Airbnb also streamlined its host onboarding process, and the vast majority of new hosts received a reservation within the first three days of advertising in Q1.

Not only does Airbnb benefit from the network effect – more hosts = more options = more options = better user experience and more demand. Airbnb is enjoying a new work-from-anywhere culture where employees can travel and work remotely. Management argues that the trend is here to stay as it is an almost non-negotiable perk when hiring at many companies. If competing companies offer hybrid or flexible remote work options, they will be able to secure and retain better talent. It is not certain to what extent this trend will increase demand or if it will even have a noticeable impact above 1-5% of total turnover.

Free cash flow may not be so free

Management was pleased to report record free cash flow of over $1 billion in the first quarter. However, one function of calculating this metric includes adding stock-based compensation (SBC). In the case of Airbnb, $195 million was added back to calculate free cash flow in the first quarter. Most SaaS/tech companies pay larger SBCs to employees, but young tech companies are likely to see a greater dilutive impact as they scale.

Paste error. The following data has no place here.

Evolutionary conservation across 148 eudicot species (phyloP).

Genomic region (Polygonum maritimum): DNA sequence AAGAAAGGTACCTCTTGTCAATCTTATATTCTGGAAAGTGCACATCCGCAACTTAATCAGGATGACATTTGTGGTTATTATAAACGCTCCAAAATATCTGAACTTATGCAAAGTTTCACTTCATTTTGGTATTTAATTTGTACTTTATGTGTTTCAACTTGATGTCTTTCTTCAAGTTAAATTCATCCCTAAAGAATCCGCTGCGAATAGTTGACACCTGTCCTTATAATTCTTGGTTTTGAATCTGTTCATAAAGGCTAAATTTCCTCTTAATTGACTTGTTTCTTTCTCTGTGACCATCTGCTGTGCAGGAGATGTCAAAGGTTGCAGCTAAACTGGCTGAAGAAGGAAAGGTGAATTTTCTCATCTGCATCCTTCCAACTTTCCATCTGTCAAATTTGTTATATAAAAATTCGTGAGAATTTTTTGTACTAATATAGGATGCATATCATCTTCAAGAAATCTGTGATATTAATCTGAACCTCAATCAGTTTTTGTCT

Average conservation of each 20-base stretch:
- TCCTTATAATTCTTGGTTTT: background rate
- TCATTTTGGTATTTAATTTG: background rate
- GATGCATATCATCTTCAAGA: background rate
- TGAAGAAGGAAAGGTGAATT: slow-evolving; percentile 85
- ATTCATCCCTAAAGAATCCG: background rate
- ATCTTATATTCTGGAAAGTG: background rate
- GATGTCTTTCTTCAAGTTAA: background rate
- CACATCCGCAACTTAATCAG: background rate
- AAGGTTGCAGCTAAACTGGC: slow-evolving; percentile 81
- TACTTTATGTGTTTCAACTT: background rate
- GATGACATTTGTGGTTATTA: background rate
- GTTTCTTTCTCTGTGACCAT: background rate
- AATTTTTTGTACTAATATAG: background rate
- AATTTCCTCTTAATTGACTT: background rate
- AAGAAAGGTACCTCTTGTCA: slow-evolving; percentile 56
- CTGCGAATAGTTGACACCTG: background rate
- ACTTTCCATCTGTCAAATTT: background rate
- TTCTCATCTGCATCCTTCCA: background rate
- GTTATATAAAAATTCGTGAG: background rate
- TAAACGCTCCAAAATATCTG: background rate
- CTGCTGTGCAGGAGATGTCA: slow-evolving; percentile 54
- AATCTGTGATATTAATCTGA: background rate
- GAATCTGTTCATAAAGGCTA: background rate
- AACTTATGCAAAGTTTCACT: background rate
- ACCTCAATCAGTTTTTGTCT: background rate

This is something to watch closely as an investor in the future. The SBC for product development employees could become excessive (as in previous quarters) and as the SBC is a non-monetary item, it is treated as an add-on.

Although this is not a major issue compared to other tech companies like Palantir (PLTR), management does not have a share buyback program to offset the dilutive effect of SBC, as its capital return policy is geared towards business growth.

Image created by the author

The table above shows product development expenses as a percentage of revenue. As a base case scenario, I expect these ratios to remain stable or potentially decrease over time as Airbnb evolves its platform.

High valuation, but also high growth

Airbnb has a market capitalization of $71 billion and an enterprise value of $65 billion. NTM EV/EBITDA is 27x, which might be excessive, but EBITDA is expected to grow by 52.3% and 24.8% respectively in FY22 and FY23.